It’s no secret that I love all things aviation. There’s nothing better in my view than slipping the surly bonds of earth and launching into an azure sky of still, smooth air and watching the Earth move beneath my wings.
It should be no surprise, then, that I subscribe to a stack of aviation magazines.
In AOPA Pilot a few months ago, columnist Natalie Bingham Hoover, writing about diagnosing and solving problems with general aviation aircraft, hit upon a principle that has great application in broadcast engineering.
The writer asked her aircraft mechanic the secret to his ability to diagnose and isolate aircraft problems so quickly.
His response: “It’s simple. Always start with the easiest solution. And if you still can’t figure it out, then go from the known to the unknown.”
Those words just about jumped off the page at me. They describe, in a nutshell, the process I have used for 40+ years in troubleshooting broadcast systems and equipment. Before I’d read that, if asked I would have been hard pressed to describe it so succinctly.
Years ago, we had a young resident engineer living at the transmitter site of our Los Angeles radio station, which was a three-tower 10 kW directional AM.
This young man had a good head on his shoulders but he didn’t have a lot of directional AM experience … okay, he didn’t have any. But he was willing to live alone at a transmitter site on an island off the California coast and keep an eye on things.
One day he called me and said that the whole directional pattern was screwed up. None of the parameters were anywhere close to correct. It was a train wreck. I could hear the near-panic in his voice as he conveyed the situation to me.
I didn’t know that array well at the time. It was a 1952-vintage system and used a tank-type power divider with jeep coils, something I had no direct experience with. But in an effort to calm the new engineer down, I started asking some questions:
Is the station on the air?
Yes, it’s on.
What is the common point current?
How is the transmitter behaving? What are the meters telling you?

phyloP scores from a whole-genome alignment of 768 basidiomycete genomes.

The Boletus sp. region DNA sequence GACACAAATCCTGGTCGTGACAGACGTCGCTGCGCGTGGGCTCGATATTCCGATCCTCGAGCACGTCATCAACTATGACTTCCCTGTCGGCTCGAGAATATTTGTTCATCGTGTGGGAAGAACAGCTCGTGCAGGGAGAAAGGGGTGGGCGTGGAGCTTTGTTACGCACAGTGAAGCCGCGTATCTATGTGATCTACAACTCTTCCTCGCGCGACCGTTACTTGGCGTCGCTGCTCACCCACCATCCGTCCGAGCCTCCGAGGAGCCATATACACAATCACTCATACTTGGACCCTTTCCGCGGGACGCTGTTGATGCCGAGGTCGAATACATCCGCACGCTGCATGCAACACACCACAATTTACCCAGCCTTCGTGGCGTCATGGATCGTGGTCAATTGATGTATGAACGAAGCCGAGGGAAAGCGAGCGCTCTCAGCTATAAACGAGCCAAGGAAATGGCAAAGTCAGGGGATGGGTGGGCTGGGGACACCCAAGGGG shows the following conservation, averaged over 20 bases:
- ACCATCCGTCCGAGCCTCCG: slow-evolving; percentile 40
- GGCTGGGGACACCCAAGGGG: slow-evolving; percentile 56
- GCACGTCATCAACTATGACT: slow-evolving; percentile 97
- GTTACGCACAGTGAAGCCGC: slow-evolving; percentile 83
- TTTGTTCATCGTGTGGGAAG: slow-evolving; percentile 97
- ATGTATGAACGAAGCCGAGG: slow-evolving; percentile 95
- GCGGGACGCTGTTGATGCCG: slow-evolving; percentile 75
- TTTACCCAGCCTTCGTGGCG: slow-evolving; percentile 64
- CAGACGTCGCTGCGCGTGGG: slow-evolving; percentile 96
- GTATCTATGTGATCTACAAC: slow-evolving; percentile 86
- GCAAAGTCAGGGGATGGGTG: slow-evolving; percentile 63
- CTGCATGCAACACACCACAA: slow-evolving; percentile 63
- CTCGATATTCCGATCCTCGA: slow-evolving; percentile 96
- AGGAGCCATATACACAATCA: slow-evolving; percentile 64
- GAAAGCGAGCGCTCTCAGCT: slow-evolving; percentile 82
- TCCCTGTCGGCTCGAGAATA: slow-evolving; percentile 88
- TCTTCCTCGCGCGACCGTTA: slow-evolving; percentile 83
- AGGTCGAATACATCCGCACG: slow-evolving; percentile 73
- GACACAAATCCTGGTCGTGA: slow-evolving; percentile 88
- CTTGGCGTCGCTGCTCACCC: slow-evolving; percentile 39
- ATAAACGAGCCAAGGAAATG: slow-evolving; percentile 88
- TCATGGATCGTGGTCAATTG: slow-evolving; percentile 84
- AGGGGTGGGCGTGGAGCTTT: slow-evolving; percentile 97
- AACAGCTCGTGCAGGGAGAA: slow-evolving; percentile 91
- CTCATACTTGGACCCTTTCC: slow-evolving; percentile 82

It looks about like it always does.
With that short exchange, I began to get a picture of an array that seemed to be operating normally despite the antenna monitor indications.
I suspected a sample system problem, and because it was affecting the indicated parameters for all the towers, I thought that the problem might be in the sample for the reference tower.
To confirm this, I sent the engineer out with the field intensity meter to look at all the monitor points, not an easy task on that island. This job was a half-day affair with a lot of off-roading to interesting locations.
A few hours later, he called: monitor points normal.
That sealed it. The array was fine. We were dealing with a sample issue.
I grabbed some test equipment, caught a flight out to L.A., took a helicopter to the island and within a very short time had found the issue: a shorted (or mostly shorted) sample line to the reference tower.
Fixing the problem took a lot longer than finding it and involved a lot of digging. But we did find the buried lines, identified the one with the problem and spliced in a new piece, replacing a 3-foot section that had gotten waterlogged. After that, all was well on the monitor.
When something like that happens, we tend to think the worst, and sometimes it is the worst. But we have to discipline ourselves not to jump to that conclusion.
We have to start with the easiest solution and work our way through to the harder stuff. We must eliminate the things we most easily can first and go from there. And whether or not a particular troubleshooting step identifies the issue, it is not wasted. With each step we remove one variable from the equation.
If, on the other hand, we jump to an unsupported conclusion and start turning knobs, we add a whole bunch of new variables … unless, of course, we get lucky and somehow manage to hit on the cause of the problem by accident. Hey, it happens.
Known to Unknown
But suppose that we have eliminated all the easy stuff and still haven’t isolated the problem. What then?
That’s where the “known to unknown” process comes into play.
If you can find a similar part, device or circuit that is working correctly and compare it to the one that’s not, you may well be able to figure out the problem.
It may be a matter of subbing in a known good part or board to see if that makes a difference. In the case of the directional array problem, it was a matter of comparing the TDR display of a known good sample line to that of the suspect line.
If it’s not possible to compare or substitute components or assemblies, another option is to compare voltages, currents, waveforms or impedances to known good values or examples.
In days gone by, manufacturers would often note such known good values on the schematic or in notes. Experienced engineers, after completing a project, often record such values in a notebook, a log or even a note affixed to the end of a transmission line. Those benchmarks can help isolate a problem.
The point is that jumping to unsupported conclusions or performing troubleshooting steps out of order is a waste of time, effort and a psychological drain.
Going back to the aviation mag column, the writer concluded by saying that “with our airplanes, like so many things in life, the first step in solving a problem is simply believing we are capable. After that, a little common sense helps. And … remember that the right solution is often the simplest one.”
That has certainly been my experience over the years.
The author is director of engineering for Crawford Broadcasting and technical editor of Radio World Engineering Extra.